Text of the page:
Heart And Lung Problems

Because of the location of your heart and lungs in relation to your breasts, radiation has the potential to cause heart and lung problems down the road though this is far less common than the other side effects weve covered, as radiation has improved significantly over the years.

Radiation can harm your heart by causing your arteries to harden or your heartbeat to become irregular, or it can inflict valve damage.

If your lungs are affected, this can present as chest pain, shortness of breath, or a cough or you may show no symptoms at all and the lung inflammation may only be caught on an x-ray. Symptoms typically dissipate on their own, but sometimes patients are given medications to ease the inflammation. If left untreated, the inflammation can turn ugly and cause pulmonary fibrosis, which is a permanent scarring of the lungs that can affect breath capacity.

However, todays techniques have advanced to the point where the heart and lungs are typically not affected by radiation treatment.

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What Is The Recovery Process After Radiation Therapy For Breast Cancer

Most people find that it takes a few weeks after their radiation therapy to start feeling normal again. This is the amount of time it takes for your body to process the radiation.

Consult your oncology team if side effects like fatigue and skin irritation are not dissipating within a few weeks. They may have suggestions that can help speed up your recovery. These symptoms may also be a sign that further treatment is required.

Radiotherapy To Part Of The Breast

Proton therapy minimizes radiation side-effects in breast cancer patients – New Day Northwest

Less commonly, some women are given radiotherapy to part of the breast instead of the whole breast. There are different ways of doing this.

Your cancer doctor or specialist nurse will explain if any of the following treatments are options for you. They will tell you what the possible side effects are and any risks involved.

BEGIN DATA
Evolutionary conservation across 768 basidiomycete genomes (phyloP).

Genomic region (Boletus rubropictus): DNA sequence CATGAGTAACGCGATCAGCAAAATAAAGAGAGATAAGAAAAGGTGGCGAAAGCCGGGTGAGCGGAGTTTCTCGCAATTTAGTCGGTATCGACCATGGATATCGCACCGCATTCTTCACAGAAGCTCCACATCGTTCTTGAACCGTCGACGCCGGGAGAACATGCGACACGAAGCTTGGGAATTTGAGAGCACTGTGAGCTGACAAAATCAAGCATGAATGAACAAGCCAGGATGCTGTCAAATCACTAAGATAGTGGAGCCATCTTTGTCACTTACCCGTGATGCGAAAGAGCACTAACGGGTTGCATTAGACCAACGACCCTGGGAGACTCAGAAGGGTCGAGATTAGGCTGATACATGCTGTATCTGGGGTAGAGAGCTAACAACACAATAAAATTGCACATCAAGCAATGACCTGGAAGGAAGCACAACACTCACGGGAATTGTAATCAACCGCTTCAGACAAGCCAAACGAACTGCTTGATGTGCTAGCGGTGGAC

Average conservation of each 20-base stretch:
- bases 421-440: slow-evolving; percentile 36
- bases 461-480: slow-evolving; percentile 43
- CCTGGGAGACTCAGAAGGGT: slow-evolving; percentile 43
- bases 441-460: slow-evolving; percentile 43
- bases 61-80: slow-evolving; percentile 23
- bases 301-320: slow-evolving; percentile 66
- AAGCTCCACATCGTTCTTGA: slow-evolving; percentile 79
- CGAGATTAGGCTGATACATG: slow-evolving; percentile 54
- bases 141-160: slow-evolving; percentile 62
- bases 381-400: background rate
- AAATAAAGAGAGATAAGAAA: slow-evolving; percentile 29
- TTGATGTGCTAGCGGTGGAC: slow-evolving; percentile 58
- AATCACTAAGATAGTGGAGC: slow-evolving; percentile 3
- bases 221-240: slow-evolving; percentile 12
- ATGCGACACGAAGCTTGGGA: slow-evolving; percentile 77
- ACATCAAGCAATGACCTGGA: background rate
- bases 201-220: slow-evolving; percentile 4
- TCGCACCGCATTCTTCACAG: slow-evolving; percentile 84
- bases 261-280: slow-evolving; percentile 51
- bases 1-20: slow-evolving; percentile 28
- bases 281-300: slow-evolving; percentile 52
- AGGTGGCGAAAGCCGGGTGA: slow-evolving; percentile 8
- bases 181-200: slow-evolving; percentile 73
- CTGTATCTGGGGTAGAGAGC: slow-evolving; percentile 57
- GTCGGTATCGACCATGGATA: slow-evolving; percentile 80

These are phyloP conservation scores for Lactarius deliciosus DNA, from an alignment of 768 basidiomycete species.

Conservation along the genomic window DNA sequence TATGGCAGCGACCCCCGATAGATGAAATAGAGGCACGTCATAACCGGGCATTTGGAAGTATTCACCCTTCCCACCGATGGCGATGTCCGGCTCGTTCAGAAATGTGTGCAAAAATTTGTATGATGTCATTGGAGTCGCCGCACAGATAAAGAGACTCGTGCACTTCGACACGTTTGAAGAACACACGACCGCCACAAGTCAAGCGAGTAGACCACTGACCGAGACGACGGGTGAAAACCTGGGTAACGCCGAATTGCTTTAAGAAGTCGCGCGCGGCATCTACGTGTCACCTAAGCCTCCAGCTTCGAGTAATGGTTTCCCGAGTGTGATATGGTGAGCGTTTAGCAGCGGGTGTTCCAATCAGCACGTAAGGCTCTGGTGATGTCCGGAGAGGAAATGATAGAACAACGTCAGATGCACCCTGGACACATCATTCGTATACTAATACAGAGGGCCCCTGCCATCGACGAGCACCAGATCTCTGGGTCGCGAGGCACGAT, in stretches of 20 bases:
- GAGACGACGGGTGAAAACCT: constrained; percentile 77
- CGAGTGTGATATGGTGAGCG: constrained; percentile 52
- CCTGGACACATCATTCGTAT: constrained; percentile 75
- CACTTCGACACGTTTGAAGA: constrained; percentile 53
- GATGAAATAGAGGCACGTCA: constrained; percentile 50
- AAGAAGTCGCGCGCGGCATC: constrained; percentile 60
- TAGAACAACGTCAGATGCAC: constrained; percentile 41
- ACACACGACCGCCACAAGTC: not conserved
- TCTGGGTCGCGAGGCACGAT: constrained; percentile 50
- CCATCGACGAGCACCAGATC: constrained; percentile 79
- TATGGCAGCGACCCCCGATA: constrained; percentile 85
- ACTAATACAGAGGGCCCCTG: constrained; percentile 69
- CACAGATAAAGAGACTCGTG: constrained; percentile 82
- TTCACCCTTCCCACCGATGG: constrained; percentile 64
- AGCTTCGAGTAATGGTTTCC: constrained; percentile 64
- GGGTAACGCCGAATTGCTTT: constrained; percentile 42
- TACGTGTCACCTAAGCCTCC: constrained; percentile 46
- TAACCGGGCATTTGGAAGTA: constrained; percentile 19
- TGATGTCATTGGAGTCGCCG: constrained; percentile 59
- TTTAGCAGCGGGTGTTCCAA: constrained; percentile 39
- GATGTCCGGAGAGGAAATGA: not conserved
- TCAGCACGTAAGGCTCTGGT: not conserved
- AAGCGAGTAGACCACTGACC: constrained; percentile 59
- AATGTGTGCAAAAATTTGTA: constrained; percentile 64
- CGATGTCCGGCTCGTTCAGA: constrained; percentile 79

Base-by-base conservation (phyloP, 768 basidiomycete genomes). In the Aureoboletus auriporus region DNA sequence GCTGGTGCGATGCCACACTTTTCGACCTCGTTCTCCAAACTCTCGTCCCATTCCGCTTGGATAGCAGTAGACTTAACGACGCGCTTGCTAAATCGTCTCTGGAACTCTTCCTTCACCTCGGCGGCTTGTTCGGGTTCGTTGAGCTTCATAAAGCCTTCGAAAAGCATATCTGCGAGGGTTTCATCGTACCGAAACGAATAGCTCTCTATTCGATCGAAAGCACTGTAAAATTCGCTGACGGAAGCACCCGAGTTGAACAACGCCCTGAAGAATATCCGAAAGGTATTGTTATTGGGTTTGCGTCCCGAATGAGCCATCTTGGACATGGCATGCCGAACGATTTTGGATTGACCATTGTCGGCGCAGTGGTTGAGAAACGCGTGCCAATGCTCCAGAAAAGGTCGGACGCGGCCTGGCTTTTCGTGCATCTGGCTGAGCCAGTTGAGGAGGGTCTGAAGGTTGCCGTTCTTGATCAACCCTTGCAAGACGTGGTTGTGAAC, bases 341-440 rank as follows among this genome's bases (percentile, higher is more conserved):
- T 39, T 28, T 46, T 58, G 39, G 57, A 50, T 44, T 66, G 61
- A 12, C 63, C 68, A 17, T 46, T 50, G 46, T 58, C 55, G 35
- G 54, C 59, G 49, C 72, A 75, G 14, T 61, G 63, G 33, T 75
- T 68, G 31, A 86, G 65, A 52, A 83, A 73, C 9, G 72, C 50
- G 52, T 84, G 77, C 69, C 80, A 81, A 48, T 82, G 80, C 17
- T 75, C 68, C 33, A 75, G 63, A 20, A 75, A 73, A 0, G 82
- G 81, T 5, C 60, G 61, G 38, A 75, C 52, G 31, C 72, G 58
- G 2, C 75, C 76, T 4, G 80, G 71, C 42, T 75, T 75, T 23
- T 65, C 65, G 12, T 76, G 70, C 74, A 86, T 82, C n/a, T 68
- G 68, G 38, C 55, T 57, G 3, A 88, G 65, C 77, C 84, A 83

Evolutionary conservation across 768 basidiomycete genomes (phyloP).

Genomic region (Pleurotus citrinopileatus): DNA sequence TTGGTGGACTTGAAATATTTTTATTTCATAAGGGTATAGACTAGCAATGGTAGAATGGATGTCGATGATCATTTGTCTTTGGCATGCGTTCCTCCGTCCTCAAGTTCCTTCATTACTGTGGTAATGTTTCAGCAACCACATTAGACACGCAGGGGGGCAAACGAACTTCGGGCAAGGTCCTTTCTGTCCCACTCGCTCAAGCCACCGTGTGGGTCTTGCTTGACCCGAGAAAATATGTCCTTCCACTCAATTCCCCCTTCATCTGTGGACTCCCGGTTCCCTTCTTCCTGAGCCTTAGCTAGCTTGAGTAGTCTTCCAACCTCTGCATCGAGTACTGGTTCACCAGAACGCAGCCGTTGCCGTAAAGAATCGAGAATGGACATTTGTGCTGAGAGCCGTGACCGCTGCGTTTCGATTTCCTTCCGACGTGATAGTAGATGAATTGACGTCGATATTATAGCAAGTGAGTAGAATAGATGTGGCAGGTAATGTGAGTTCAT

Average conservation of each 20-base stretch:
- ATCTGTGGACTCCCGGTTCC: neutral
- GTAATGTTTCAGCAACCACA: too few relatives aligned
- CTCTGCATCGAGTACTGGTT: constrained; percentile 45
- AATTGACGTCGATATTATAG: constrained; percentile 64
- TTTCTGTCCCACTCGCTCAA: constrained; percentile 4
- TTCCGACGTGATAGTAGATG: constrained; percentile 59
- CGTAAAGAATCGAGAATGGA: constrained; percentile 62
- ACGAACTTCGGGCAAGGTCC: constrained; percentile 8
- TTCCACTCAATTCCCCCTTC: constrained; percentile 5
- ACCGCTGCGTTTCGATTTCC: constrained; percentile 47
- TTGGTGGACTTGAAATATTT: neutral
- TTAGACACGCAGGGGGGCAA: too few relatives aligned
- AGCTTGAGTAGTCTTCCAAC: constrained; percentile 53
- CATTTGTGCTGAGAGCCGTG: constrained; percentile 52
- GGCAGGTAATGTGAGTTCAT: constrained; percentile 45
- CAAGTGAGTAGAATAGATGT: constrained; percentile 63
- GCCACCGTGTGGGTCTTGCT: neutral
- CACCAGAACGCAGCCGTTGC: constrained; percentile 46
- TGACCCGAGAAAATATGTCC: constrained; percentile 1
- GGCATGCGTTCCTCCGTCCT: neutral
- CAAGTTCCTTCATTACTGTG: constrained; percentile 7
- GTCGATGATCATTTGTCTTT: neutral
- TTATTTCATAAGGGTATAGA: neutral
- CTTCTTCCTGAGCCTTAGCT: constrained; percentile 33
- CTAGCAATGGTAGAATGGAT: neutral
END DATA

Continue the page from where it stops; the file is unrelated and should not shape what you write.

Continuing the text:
It is important to have information about all your treatment options. They can explain how these treatments compare with external radiotherapy.

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Causes And Risk Factors

Radiation therapy works by damaging DNA in cells. This damage isnt isolated to cancer cells, though normal cells can be damaged as well. While radiation therapy has improved significantly such that less damage occurs to healthy cells than in the past, some healthy tissues are inevitably exposed.

Several variables can increase or decrease your risk of developing long-term side effects of radiotherapy. Some of these are:

  • Your age at the time of radiation
  • The dose of radiation you receive
  • The number of treatment sessions
  • The type of cancer treated
  • The area of the body that receives radiation
  • Other cancer treatments, such as chemotherapy
  • Other health conditions, such as heart disease or diabetes

Side Effects Of Radiation For Breast Cancer

Radiation therapy is a common part of breast cancer treatment. It may be used alone, or in conjunction with other therapies. As with any kind of medical procedure, there can be side effects. Side effects can vary, depending on the kind of radiation therapy you have and your individual response to it.

Knowing what to expect, and potential side effects, can help you prepare for your treatment.

Skin changes are some of the main side effects of external radiation. These changes occur in the area being treated by the radiation. Its similar to a sunburn, and can include:

  • redness and itching
  • darkening of the skin

These changes happen gradually over the course of treatment, and in some people it can last for years after treatment. Some people also develop spider veins in certain areas months to years after treatment.

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What Emotional Responses Might I Expect

You may or may not experience anxiety or fear when you begin your treatment. Most people tell us that their concerns lessen as they adapt to the new environment and treatment.

Please speak to the staff if you feel that you need either emotional or practical support. There is a social worker on staff in the Radiation Oncology department. This may be a time when you think again about support groups or one-to-one consultation for the feelings that arise or to support your coping. For information about support services, please call the Breast Care Center at 353-7070.